President Trump has signed off on the core elements of the National Security Strategy (NSS).
The draft is almost completed, and all the principals — James Mattis, Rex Tillerson, Steven Mnuchin, etc. — have agreed on its core components. The document will be rolled out soon.
Why this matters: The NSS is as important as strategy documents get. It will explain how Trump's "America First" mantra applies to the vast range of threats America faces, including Chinese economic competition, Russian influence operations, and the weaponization of space. It's designed to guide the Trump administration's foreign policy and national security decisions, according to three sources familiar with it.
Behind the scenes: Nadia Schadlow, a well-respected member of the National Security Council and trusted confidant of H.R. McMaster, spent months drafting the document, working with Deputy National Security Adviser Dina Powell and McMaster.
- Schadlow and Powell met with dozens of members of Congress, cybersecurity and foreign policy experts, military strategists and CEOs.
- The big players across the agencies — including Mike Pompeo, Dan Coats, Jeff Sessions, Gen. Mattis, Wilbur Ross, Mnuchin, Tillerson, and, naturally, McMaster — all support the strategy.
- They'll review the document this week at their cabinet meeting.
What's different: Sources familiar with the document call it "hard-nosed" and "realistic" — and less ambitious and idealistic than prior efforts. Critics will likely argue it forfeits American values and moral leadership — a continuation of Trump's lack of interest in fighting climate change and spreading democracy, his exit from the Paris climate deal and the Pacific trade deal.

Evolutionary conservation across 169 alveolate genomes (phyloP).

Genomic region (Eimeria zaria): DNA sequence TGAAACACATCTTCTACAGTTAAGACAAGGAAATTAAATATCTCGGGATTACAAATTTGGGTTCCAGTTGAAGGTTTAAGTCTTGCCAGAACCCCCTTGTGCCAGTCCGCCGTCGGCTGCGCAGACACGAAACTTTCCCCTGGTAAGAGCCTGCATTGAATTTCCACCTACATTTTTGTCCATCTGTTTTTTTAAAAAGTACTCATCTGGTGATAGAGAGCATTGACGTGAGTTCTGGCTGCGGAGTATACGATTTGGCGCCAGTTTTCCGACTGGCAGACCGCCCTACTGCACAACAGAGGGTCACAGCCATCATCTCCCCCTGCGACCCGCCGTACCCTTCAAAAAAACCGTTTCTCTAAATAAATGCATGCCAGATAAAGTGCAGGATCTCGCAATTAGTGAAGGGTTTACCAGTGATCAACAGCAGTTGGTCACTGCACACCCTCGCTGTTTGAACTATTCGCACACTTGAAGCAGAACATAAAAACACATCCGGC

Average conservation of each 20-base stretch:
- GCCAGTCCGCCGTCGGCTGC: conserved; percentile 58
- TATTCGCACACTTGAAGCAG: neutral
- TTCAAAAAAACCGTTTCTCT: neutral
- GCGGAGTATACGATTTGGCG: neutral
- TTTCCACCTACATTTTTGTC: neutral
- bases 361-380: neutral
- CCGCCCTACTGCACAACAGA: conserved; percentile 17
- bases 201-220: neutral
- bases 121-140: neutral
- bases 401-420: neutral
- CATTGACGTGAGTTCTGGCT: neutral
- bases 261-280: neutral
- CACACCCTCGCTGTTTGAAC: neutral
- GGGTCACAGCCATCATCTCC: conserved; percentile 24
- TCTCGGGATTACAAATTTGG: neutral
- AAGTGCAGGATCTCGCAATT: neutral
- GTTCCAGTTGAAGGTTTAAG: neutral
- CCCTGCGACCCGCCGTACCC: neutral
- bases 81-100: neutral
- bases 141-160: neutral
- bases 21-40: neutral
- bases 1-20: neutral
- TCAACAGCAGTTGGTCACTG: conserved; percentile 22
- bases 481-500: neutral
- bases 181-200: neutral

- One source described the Trump NSS as a "corrective" to George W. Bush's 2002 strategy, which promised to "champion aspirations for human dignity" and to prioritize democracy promotion around the world.
- That source said Bush's team overestimated America's influence and lost track of priorities, and that Trump won't.
I haven't seen the Trump NSS, which remains under close hold. But sources familiar with it tell me to expect three things:
- "There is more focus on homeland security and protecting the homeland than any NSS before," said one source with knowledge of the document.
- The strategy will focus on economic competitiveness as a national security imperative, especially regarding China. That fits into Trump's long-held belief that foreign countries have been taking advantage of America and stealing U.S. jobs.
- The document will highlight the emergence of technological threats, including — per Newt Gingrich, who has worked with Schadlow and Powell to draft the document — Russia's hybrid warfare and new breakthroughs in the weaponization of space.
Looking ahead: Jeremy Bash — formerly Leon Panetta's chief of staff at the CIA and Defense Department — told me it's unusual for a White House to complete the NSS in its first year, and said Powell and Schadlow deserve credit for building consensus so quickly. But he added it will only be useful if tethered to achievable goals. "The hard part begins now," he said.